The debate over quality versus quantity of data has raged for a number of years, and various industry leaders have questioned whether we should wait on implementing big data strategies until we figure out how to effectively manage that information. An article in Health Data Management echoes that sentiment, saying that big data can't truly be effective because we don't yet know what to do with all our information.
Brian Hopkins, the article's author, implies that we are going about creating big data all wrong.
"Here is what I mean. We all know that big data is getting bigger," he writes. "Awesome, but so what? Most firms I talk to have only a vague notion of what could be done with all this data, yet they are ramping up big investments in big data hoping to capture insight from new social and mobile data sets. After six months to a year of dinking around and being disappointed with their 'build big data and they will come' strategy, the business will stop funding things and IT will get another black eye. Nobody needs that."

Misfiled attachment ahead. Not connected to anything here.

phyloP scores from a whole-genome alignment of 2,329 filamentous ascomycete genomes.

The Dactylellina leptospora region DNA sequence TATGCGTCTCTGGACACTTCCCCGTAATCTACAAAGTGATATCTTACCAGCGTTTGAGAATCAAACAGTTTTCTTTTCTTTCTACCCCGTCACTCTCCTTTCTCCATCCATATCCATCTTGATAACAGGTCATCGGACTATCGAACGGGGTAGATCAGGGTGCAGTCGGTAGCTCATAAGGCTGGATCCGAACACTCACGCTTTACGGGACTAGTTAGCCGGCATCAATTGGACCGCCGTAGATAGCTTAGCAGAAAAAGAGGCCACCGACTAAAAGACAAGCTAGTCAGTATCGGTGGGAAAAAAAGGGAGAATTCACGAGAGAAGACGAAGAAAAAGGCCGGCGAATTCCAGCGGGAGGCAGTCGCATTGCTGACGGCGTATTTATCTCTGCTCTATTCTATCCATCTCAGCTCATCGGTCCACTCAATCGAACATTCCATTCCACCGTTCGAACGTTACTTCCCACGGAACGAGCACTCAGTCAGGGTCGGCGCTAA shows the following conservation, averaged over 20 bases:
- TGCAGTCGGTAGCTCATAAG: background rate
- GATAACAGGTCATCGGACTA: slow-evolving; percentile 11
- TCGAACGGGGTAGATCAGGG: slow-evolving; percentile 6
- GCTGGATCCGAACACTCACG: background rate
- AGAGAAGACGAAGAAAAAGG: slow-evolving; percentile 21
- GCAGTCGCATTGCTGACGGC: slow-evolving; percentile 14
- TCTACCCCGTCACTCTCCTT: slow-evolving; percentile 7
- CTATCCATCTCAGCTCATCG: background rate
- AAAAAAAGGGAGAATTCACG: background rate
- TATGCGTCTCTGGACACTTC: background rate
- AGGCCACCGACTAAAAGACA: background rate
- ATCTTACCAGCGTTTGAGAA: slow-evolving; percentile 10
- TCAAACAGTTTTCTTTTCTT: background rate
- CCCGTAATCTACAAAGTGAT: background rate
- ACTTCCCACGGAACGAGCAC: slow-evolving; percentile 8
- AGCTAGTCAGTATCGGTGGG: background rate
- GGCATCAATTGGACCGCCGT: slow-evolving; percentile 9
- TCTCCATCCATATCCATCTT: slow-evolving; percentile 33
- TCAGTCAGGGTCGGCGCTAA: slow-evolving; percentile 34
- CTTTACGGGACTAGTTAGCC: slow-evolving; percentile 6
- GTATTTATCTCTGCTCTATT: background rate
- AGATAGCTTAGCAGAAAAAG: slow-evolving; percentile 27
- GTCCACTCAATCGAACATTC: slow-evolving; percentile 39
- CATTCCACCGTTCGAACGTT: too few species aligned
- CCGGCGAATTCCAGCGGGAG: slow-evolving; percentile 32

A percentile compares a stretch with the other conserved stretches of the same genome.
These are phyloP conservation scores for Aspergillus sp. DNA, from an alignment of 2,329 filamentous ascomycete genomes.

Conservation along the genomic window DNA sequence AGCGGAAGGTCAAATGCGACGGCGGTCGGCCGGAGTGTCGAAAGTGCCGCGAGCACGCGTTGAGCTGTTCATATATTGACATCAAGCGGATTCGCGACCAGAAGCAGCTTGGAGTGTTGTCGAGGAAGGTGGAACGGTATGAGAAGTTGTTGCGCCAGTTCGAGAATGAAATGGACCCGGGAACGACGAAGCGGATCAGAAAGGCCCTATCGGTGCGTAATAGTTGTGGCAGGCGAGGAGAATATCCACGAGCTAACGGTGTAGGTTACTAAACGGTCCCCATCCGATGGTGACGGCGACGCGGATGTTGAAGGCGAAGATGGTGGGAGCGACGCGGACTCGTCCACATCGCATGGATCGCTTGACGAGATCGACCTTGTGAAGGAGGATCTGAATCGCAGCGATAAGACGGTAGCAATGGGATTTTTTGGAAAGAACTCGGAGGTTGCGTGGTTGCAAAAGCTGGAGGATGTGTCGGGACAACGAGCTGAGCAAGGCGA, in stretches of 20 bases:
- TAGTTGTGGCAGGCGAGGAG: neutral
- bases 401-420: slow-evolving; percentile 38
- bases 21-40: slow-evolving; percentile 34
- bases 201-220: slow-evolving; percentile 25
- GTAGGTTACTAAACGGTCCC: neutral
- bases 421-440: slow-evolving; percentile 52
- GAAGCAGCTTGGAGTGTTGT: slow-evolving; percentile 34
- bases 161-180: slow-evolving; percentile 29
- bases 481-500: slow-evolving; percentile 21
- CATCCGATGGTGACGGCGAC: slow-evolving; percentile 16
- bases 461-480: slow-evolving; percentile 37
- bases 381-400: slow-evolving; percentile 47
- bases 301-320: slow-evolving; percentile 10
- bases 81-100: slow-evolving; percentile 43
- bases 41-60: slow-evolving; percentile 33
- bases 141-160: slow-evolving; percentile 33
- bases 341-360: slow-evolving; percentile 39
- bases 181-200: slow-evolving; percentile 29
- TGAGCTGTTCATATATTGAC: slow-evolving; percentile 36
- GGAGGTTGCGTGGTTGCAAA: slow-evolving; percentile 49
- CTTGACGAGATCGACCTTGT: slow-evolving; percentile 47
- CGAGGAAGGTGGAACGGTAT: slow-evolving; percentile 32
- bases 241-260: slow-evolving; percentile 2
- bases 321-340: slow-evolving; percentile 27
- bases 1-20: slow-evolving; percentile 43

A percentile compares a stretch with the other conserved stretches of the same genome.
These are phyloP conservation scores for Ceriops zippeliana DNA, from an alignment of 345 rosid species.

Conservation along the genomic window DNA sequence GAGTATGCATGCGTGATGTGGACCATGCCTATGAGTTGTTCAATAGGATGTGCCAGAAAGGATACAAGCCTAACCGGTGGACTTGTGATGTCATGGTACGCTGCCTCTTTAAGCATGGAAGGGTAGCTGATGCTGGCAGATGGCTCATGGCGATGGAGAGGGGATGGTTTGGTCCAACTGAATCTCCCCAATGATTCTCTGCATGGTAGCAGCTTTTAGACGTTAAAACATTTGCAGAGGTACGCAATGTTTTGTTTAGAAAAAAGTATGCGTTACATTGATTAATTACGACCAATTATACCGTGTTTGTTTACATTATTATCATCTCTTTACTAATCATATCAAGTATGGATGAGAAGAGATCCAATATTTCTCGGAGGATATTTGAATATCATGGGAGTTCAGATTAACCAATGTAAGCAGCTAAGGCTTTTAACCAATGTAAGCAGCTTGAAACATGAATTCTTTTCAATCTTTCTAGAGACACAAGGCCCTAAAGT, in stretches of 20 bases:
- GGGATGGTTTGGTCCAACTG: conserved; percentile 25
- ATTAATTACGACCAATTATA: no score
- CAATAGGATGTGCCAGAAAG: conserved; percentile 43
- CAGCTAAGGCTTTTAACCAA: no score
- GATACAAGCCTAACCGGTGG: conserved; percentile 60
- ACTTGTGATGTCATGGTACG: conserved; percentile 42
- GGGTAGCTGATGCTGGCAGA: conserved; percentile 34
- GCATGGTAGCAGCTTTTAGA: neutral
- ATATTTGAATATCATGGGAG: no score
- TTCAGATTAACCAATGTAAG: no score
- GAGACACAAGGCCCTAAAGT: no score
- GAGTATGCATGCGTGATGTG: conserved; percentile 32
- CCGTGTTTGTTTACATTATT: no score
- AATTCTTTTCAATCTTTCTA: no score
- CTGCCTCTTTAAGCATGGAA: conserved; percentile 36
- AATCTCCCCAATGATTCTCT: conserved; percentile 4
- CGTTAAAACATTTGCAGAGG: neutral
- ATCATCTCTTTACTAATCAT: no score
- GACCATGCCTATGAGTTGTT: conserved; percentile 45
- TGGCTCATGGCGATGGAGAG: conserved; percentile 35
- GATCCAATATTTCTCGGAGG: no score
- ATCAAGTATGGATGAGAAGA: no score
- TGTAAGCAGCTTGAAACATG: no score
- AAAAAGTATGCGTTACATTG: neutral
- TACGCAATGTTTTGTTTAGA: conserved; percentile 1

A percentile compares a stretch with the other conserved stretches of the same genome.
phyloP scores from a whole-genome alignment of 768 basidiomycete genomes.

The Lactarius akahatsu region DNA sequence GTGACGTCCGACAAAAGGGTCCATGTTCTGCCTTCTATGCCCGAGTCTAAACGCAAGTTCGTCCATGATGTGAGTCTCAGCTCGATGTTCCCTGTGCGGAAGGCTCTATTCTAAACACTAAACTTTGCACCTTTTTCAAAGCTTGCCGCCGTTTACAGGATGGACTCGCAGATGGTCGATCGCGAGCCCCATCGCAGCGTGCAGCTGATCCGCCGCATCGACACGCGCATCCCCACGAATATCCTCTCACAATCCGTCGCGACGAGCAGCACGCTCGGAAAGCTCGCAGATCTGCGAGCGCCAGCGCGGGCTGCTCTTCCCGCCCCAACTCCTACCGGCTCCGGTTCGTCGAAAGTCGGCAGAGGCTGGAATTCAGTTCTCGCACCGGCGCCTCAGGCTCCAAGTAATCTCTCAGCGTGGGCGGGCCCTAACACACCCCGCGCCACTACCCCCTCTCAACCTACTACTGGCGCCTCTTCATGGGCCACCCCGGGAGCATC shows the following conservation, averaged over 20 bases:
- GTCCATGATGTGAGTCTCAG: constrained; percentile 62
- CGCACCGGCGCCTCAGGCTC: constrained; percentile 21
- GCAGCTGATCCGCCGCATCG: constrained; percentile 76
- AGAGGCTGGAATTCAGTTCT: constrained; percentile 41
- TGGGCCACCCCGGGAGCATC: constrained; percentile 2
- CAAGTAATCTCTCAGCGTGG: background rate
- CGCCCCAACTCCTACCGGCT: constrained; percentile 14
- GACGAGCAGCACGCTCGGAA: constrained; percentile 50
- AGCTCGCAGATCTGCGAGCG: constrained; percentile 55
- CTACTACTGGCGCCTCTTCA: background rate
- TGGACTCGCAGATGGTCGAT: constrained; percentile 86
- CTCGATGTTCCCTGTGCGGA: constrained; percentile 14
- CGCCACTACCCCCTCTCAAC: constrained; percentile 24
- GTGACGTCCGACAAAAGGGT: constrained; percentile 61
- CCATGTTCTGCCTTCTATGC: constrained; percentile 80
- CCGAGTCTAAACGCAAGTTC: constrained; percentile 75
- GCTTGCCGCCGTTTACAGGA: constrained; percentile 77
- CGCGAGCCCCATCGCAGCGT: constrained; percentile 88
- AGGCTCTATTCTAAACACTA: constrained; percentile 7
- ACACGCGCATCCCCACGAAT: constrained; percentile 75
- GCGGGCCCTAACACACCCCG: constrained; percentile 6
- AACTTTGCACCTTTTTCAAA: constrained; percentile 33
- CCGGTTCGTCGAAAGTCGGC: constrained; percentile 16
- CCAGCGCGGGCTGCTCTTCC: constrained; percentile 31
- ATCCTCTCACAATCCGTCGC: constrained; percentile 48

He stresses that big data isn't really something that an organization implements, but rather a way of doing business that grows gradually. Slowly maximizing the value of information and allowing it to grow organically in a manageable environment is the key to long-term success.
Ultimately, the way to maximize the potential of your data management initiatives is to utilize the information you do have to the best of your ability. Even if you aren't exactly jumping in to collect massive volumes of data, you can still improve your operations by implementing solutions that capture what you do have. This can be done with a custom database software system.